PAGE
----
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Eclipse Voti
Qualità su una buona giornata: 4.0
Coerenza del surf: 3.0
Folle: 4.0

Overall: 3.0

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Surf Report Feed

Eclipse Swell Statistics, Autumn: Surf with Light or Offshore Winds

This image shows only the swells directed at Eclipse that coincided with light winds or offshore conditions through a typical northern hemisphere autumn. It is based on 8476 predictions, one every 3 hours. The direction of the spokes show where quality surf generating swell comes from. Five colours show increasing wave sizes. The smallest swells, less than 0.5m (1.5 feet), high are coloured blue. Green and yellow show increasing swell sizes and biggest swells greater than >3m (>10ft) are shown in red. In both graphs, the area of any colour is proportional to how often that size swell was forecast.

The diagram indicates that the dominant swell direction, shown by the largest spokes, was SW, whereas the the prevailing wind blows from the W. The chart at the bottom shows the same thing but without direction information. For example, swells larger than 1.5 feet (0.5m) coincided with good wind conditions 37% of the time, equivalent to 34 days. Open sea swells exceeding >3m (>10ft) are unlikely to occur in a normal northern hemisphere autumn but 14% of the time you can expect swell in the range 1.3-2m (4-6.5ft) 14%, equivalent to (13 days). Taking into account the ratio of these swells that coincided with expected offshore winds, and given the fact that Eclipse is exposed to open water swells, we estimate that clean surf can be found at Eclipse about 37% of the time and that surf is messed up by onshore wind 62% of the time. This is means that we expect 90 days with waves in a typical northern hemisphere autumn, of which 34 days should be clean enough to surf.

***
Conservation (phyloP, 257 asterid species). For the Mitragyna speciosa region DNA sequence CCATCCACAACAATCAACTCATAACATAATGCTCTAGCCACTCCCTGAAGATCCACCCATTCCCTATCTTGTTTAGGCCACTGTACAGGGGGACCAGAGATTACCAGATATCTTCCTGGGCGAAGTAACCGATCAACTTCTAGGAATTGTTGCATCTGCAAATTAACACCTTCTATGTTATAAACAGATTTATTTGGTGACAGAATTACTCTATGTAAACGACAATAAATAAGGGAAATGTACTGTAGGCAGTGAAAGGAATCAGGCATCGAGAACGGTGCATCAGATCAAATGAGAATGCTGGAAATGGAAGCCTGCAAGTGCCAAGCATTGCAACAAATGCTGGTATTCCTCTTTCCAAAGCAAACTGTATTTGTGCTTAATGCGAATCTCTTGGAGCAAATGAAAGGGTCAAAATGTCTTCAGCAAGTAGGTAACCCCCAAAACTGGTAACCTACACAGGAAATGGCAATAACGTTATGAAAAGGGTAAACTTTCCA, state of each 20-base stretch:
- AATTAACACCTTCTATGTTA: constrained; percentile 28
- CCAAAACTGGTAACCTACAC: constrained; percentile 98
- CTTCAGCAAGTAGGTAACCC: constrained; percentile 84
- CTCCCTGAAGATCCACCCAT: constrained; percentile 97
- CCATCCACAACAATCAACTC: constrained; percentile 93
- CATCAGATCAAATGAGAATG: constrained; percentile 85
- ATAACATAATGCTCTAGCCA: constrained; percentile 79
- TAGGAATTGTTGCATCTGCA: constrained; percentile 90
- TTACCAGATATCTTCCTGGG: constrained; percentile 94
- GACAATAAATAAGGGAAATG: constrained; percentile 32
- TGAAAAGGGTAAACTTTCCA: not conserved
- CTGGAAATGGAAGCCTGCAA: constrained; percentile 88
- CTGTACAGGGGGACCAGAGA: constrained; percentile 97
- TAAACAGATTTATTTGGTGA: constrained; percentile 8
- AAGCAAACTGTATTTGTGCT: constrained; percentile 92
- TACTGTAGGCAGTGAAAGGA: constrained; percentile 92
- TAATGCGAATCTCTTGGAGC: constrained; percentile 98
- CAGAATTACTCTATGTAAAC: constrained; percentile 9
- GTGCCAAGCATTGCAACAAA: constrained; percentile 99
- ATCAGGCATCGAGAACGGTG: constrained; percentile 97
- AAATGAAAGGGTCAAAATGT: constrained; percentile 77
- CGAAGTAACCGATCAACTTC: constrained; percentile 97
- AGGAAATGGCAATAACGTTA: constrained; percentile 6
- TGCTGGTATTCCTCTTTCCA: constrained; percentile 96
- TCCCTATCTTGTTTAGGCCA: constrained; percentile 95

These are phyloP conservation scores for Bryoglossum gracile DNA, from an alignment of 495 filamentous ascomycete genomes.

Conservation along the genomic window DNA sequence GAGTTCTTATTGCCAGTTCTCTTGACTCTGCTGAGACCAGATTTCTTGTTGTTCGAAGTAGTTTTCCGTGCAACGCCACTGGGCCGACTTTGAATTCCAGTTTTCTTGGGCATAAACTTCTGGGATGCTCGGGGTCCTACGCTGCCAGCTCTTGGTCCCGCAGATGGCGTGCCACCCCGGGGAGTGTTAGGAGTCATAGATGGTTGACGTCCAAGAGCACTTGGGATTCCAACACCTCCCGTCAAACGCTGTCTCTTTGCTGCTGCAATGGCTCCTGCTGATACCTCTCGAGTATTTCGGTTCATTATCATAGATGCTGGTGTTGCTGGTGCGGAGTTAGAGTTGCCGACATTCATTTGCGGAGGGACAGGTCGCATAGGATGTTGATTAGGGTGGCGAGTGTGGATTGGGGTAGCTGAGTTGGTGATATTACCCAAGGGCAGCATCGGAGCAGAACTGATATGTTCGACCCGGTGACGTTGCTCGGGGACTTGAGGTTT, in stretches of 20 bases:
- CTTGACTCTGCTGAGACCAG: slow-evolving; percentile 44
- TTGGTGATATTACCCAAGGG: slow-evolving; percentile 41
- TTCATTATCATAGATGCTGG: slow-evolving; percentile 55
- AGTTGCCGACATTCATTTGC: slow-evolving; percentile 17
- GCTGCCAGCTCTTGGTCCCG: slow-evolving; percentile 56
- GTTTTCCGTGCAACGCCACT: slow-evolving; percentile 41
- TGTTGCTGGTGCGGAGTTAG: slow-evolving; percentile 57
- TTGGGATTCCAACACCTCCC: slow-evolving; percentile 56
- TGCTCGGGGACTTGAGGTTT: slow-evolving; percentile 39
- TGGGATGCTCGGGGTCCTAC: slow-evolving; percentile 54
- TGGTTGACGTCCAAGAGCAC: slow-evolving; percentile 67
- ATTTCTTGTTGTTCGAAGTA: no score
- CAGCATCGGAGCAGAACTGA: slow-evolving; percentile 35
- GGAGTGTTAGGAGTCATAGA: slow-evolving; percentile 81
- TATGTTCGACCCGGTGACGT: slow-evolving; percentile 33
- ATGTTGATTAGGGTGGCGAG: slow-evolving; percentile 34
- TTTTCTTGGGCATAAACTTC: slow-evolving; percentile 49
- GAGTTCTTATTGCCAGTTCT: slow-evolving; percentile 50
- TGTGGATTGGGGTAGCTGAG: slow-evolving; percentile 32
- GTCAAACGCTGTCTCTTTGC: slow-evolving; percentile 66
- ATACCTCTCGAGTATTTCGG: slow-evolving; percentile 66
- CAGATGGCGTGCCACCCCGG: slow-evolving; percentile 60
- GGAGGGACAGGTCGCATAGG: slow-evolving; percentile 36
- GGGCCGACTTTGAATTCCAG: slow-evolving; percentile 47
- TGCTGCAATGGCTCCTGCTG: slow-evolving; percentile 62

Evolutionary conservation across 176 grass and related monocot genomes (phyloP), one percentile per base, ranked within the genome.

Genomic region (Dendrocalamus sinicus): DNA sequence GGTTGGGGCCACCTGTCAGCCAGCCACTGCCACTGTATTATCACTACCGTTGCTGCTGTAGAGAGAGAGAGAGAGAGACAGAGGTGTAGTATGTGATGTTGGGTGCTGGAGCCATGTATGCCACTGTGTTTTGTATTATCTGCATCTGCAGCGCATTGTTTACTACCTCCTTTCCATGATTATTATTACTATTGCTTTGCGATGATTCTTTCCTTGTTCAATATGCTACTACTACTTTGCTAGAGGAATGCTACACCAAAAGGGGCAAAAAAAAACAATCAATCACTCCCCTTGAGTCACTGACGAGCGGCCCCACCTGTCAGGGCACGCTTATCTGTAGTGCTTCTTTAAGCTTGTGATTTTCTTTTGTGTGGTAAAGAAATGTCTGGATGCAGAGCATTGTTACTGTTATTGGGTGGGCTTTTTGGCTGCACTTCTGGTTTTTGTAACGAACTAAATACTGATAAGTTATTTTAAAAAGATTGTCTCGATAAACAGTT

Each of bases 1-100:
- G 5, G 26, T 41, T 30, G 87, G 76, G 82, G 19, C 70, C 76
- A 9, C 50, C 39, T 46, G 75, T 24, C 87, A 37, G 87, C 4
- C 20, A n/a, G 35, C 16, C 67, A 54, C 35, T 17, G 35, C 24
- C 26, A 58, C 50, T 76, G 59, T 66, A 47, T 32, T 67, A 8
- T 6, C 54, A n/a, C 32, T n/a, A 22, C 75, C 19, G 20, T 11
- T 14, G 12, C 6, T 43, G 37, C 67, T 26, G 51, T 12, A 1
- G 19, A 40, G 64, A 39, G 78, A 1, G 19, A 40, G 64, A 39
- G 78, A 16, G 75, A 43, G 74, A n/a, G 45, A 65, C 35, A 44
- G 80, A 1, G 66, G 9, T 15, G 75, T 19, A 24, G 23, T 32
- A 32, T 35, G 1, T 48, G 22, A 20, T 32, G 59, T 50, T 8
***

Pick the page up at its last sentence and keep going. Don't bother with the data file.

IMPORTANT: Beta version feature! Swell heights are open water values from NWW3. There is no attempt to model near-shore effects. Coastal wave heights will generally be less, especially if the break does not have unobstructed exposure to the open ocean.